|"Gimme Some Truth"|
|Song by John Lennon|
|from the album Imagine|
|Released||9 September 1971|
|Recorded||25 May–5 July 1971|
|Studio||Ascot Sound Studios, Berkshire; Record Plant, New York City|
|Producer(s)||John Lennon, Yoko Ono, Phil Spector|
"Gimme Some Truth" (originally spelled "Give Me Some Truth") is a protest song written and performed by John Lennon. It was first released on his 1971 album Imagine. "Gimme Some Truth" contains various political references emerging from the time it was written, during the latter years of the Vietnam War. Co-produced by Phil Spector, the recording includes a slide guitar solo played by George Harrison, Lennon's former bandmate in the Beatles.
In 1982, "Gimme Some Truth" was issued as the B-side of "Love" on a posthumous single. The song provided the title track for the 2000 documentary film Gimme Some Truth: The Making of John Lennon's Imagine Album.
Work on the song began as early as January 1969 during the Beatles' Get Back sessions, which would eventually evolve into Let It Be. Bootleg recordings of the group performing songs that would eventually go onto the members' solo recordings feature a few performances of "Gimme Some Truth". A recording of the Beatles performing the song was officially released in 2021, appearing on the Let It Be: 50th Anniversary Edition reissue, and in The Beatles: Get Back documentary.
Side Two starts with 'Gimme Some Truth' which is one I started a year or two back - probably in India. We wrote a lot there. It was an old lick that I had around a long time but I again changed the lyrics. I like the track because it sounds good but it didn't get much attention, so it's a personal track that I like the sound of. The guitars are good and the voice sounds nice and, you know, and it says whatever it says. George does a sharp solo with his steel finger (he's not too proud of it, but I like it).— J. Lennon
"Gimme Some Truth" conveys Lennon's frustration with deceptive politicians ("short-haired yellow-bellied sons of Tricky Dicky"), hypocrisy, and chauvinism ("tight-lipped condescending mommy's little chauvinists"). The lyrics encapsulate some widely held feelings of the time, when many people were participating in protest rallies against their governments.
The song also uses a reference to the nursery rhyme "Old Mother Hubbard" (about a woman going to get her dog a bone, only to discover that her cupboard is empty) as a verb. The mention of "soft-soap" employs that slang verb in its classic sense − namely, insincere flattery that attempts to convince someone to do or to think something, as in the case of politicians who use specious or beguiling rhetoric to quell public unrest or to propagandise unfairly.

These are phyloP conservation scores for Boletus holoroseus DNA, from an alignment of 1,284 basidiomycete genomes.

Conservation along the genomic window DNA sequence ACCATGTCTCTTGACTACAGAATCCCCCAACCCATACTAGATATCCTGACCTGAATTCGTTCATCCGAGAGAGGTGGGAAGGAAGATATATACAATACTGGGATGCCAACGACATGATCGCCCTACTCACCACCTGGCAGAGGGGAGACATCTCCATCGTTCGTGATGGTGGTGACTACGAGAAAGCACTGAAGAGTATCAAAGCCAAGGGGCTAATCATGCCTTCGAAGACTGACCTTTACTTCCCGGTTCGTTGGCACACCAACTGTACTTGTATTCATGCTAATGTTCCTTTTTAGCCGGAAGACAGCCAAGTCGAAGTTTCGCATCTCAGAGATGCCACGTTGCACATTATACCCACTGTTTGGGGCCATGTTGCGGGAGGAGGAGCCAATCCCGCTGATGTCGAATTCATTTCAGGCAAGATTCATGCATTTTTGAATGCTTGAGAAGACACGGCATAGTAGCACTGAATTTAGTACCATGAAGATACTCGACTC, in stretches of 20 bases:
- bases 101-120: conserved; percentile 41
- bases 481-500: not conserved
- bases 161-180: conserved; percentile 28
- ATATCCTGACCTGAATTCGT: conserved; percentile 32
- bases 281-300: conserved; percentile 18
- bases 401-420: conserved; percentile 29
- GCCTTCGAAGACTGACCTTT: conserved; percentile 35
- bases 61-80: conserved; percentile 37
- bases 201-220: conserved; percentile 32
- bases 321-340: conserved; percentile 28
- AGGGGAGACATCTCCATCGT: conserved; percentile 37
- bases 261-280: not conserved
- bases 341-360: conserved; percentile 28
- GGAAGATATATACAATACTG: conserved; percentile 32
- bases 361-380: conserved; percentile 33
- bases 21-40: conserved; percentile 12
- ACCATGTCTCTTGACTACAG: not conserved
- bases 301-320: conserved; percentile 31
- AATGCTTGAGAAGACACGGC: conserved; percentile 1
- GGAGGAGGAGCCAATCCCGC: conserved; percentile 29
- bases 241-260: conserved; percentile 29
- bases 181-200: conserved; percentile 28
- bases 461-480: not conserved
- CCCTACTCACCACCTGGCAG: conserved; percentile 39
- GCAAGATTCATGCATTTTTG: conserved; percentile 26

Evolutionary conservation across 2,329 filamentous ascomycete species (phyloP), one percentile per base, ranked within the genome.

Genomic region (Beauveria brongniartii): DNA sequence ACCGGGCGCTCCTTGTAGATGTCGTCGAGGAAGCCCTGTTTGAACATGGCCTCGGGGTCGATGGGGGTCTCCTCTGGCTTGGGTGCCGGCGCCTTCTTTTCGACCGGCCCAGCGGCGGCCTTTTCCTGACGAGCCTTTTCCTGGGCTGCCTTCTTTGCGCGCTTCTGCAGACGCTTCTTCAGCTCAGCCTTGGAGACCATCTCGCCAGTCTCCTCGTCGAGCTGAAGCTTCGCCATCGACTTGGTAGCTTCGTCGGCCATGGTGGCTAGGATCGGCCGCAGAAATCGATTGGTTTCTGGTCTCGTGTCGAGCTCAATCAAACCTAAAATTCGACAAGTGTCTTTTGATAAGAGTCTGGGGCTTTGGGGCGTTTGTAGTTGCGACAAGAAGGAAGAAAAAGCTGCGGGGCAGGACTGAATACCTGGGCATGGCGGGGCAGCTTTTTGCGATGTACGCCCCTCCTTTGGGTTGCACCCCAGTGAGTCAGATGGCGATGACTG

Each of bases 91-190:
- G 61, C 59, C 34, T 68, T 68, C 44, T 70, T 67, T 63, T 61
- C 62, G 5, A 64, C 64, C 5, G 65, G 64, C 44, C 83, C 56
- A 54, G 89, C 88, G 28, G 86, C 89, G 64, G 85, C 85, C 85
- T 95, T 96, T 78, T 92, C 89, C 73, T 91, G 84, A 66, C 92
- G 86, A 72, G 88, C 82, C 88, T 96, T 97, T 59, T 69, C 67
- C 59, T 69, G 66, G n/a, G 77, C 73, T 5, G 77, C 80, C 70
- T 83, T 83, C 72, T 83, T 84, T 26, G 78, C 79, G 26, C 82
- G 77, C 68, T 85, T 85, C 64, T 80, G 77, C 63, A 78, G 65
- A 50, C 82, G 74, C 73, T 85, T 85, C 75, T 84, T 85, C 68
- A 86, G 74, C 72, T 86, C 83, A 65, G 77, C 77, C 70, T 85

Lennon employs the recurring lyric "Money for rope/Money for dope", the former phrase being a variation of the British idiom "Money for old rope" (a profit obtained by little or no effort). According to Peter Jackson, it was Paul McCartney who came up with this line during the Get Back sessions. Jackson showed McCartney the footage from his documentary of the Beatles performing the song, who had no memory of working on it.
In a review of the Imagine album, music critic Robert Christgau said that the song "unites Lennon unmasked with the Lennon of Blunderland wordplay as it provides a rationale for 'Jealous Guy,' which doesn't need one, and 'How Do You Sleep?,' which may". Lisa Wright of the NME ranked "Gimme Some Truth" as Lennon's fifth greatest solo song, stating that in the song Lennon "tried to sift through the maelstrom of media bullshit to find the light at the end of the tunnel" and concluding that "scorn never sounded so good". Classic Rock critic Rob Hughes rated "Attica State" as Lennon's greatest political song, saying "Lennon is at his acerbic best here, taking potshots at hypocrites, bigots, prima donnas and White House incumbent, Richard Nixon: 'No short-haired, yellow-bellied, son of Tricky Dicky/Is gonna Mother Hubbard soft-soap me/With just a pocketful of hope/Money for dope/Money for rope.'”
Lennon recorded "Gimme Some Truth" on 25 May 1971 at Ascot Sound Studios. Overdubbing of his lead vocal on 28 May was also captured on film.
Author Robert Rodriguez comments that Imagine is well known for its commercial qualities and "radio-friendly fare", but on the more substantial tracks, George Harrison provides "some of the grittiest playing", particularly on "Gimme Some Truth". Rodriguez highlights Harrison's slide guitar solo as being "equally [as] stinging" as his playing on "How Do You Sleep?" and describes the track as an "acidic attack on governmental hypocrisy".